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«Ann Marie Reinhold, Robert G. Bramblett, and Alexander V. Zale Montana Cooperative Fishery Research Unit Department of Ecology Montana State ...»

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ANTHROPOGENIC HABITAT CHANGE EFFECTS ON FISH ASSEMBLAGES OF

THE MIDDLE AND LOWER YELLOWSTONE RIVER

Ann Marie Reinhold, Robert G. Bramblett, and Alexander V. Zale

Montana Cooperative Fishery Research Unit

Department of Ecology

Montana State University – Bozeman

Completion Report to:

The United States Army Corps of Engineers

and the Technical Advisory Committee,

Yellowstone River Conservation District Council Montana Fish, Wildlife & Parks University Research Completion Report Series Number 2014-01.2 Disclaimer: not a Montana Fish, Wildlife & Parks product December 2014 ii

TABLE OF CONTENTS

1. INTRODUCTION

References

2. CUMULATIVE EFFECTS OF FLOODPLAIN DIKES AND LINEAR BANK

STABILIZATION ON YELLOWSTONE RIVER SIDE CHANNELS................ 4

Abstract

Introduction

Study Area

Methods

Spatial Analyses

Statistical Analyses

Results

Discussion

Figures

References

3. USE OF SIDE CHANNELS BY A LARGE-RIVER FISH ASSEMBLAGE..... 31 Abstract

Introduction

Study Area

Methods

Sampling Design

Fish Sampling

Physical Habitat

Statistical Analyses

Results

Habitat Use

Assemblage Composition and Structure

Physical Habitat

Discussion

Tables

Figures

References

iii

–  –  –

4. SPATIALLY-DEPENDENT RESPONSES OF A LARGE-RIVER FISH

ASSEMBLAGE TO BANK STABILIZATION AND SIDE CHANNELS........ 67 Abstract

Introduction

Study Area

Methods

Sampling Design

Fish Sampling

Spatial Analyses

Statistical Analyses

Depth and Velocity Profiling

Results

Fish Assemblage

Spatial Scale-dependence

Depths and Velocities in Stabilized and Reference Pools

Discussion

Tables

Figures

References

5. CONCLUSIONS AND MANAGEMENT IMPLICATIONS

APPENDICES

APPENDIX A: CATCH PER UNIT EFFORT OF YELLOWSTONE RIVER

FISH

APPENDIX B: LENGTHS OF YELLOWSTONE RIVER FISH.............. 142

APPENDIX C: CATCH PER UNIT EFFORTS OF SELECT COMMONLY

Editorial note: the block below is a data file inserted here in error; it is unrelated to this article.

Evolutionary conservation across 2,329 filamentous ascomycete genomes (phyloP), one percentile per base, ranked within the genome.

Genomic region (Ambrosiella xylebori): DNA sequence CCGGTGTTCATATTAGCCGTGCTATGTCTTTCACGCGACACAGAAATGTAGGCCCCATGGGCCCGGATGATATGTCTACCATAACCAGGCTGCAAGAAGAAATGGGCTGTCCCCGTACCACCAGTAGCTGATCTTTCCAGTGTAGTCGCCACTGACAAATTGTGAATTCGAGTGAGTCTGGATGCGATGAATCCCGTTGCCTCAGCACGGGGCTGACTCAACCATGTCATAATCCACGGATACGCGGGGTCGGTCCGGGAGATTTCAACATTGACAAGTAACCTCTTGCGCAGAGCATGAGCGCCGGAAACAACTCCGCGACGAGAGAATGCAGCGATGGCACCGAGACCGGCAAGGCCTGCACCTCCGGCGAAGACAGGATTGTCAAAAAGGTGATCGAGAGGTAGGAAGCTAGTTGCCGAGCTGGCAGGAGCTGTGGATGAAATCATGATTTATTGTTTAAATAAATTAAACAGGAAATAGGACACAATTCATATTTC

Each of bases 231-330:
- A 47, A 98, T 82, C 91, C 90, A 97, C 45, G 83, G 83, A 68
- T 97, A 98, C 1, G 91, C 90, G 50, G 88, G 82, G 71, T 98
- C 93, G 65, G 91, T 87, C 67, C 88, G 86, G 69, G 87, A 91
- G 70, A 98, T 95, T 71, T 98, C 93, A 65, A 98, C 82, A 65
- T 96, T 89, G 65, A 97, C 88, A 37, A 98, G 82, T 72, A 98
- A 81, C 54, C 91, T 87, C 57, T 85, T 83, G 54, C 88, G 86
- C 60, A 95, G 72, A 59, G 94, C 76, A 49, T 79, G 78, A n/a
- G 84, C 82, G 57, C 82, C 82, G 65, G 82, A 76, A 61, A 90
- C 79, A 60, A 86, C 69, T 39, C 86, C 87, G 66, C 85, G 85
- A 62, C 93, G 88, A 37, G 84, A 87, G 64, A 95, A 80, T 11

CAPTURED SPECIES AT REFERENCE AND STABILIZED SITES 153

APPENDIX D: AREAL CHANGES IN FISHERIES HABITAT UNITS

FROM THE 1950s TO 2001

–  –  –

Table 3.1.

Yellowstone River fishes captured in fyke nets during runoff and base flow.

Table 3.2.

Habitat-specific differences in fish assemblages during runoff and base flow in alluvial and bluff river bends (perMANOVA).

Models with Bray-Curtis dissimilarity indices assess proportional assemblage compositions. Models with binary dissimilarity indices assess species composition. The P-values for statistically significant terms at α = 0.05 are bolded.

Table 3.3.

Regression results estimating mean differences between physical habitats of side and main channels during runoff and base flow at bluff and alluvial river bends. The P-values for statistically significant terms at α = 0.05 are bolded.

Table 4.1.

Lower Yellowstone River fishes and their feeding guilds.

Abbreviations are used in Table 4.3 and Figures 4.4-4.6. Fish guilds were adopted from Brown (1971), Scott and Crossman (1973), Simon (1998), and Bramblett et al. (2005).

Table 4.2.

Bray-Curtis perMANOVA results for alluvial and bluff sites.

Bolded spatial scales, P-values, and R2 values indicate that fish assemblage structure varied significantly with the factor indicated in the column heading

–  –  –

Table A.1. Base flow electrofishing catch per unit effort (CPUE) of lower Yellowstone River fish. Fish CPUE is the count of fish captured divided by the duration (in seconds) of each electrofishing pass.

Detailed fish capture methods are presented in Chapter 4. The mean (μ) and standard deviation (σ) of the CPUE of each species were calculated from all electrofishing passes within each river segment.

Scientific names of fish are in Table 4.1.

Table A.2. Base flow fyke catch per unit effort (CPUE) of lower Yellowstone River fish. Fish CPUE is the count of fish captured divided by the duration (in hours) that each net was fishing. Detailed fish capture methods are presented in Chapter 4. The mean (μ) and standard deviation (σ) of the CPUE of each species were calculated from all fyke nets deployed within each river segment. Scientific names of fish are in Table 4.1.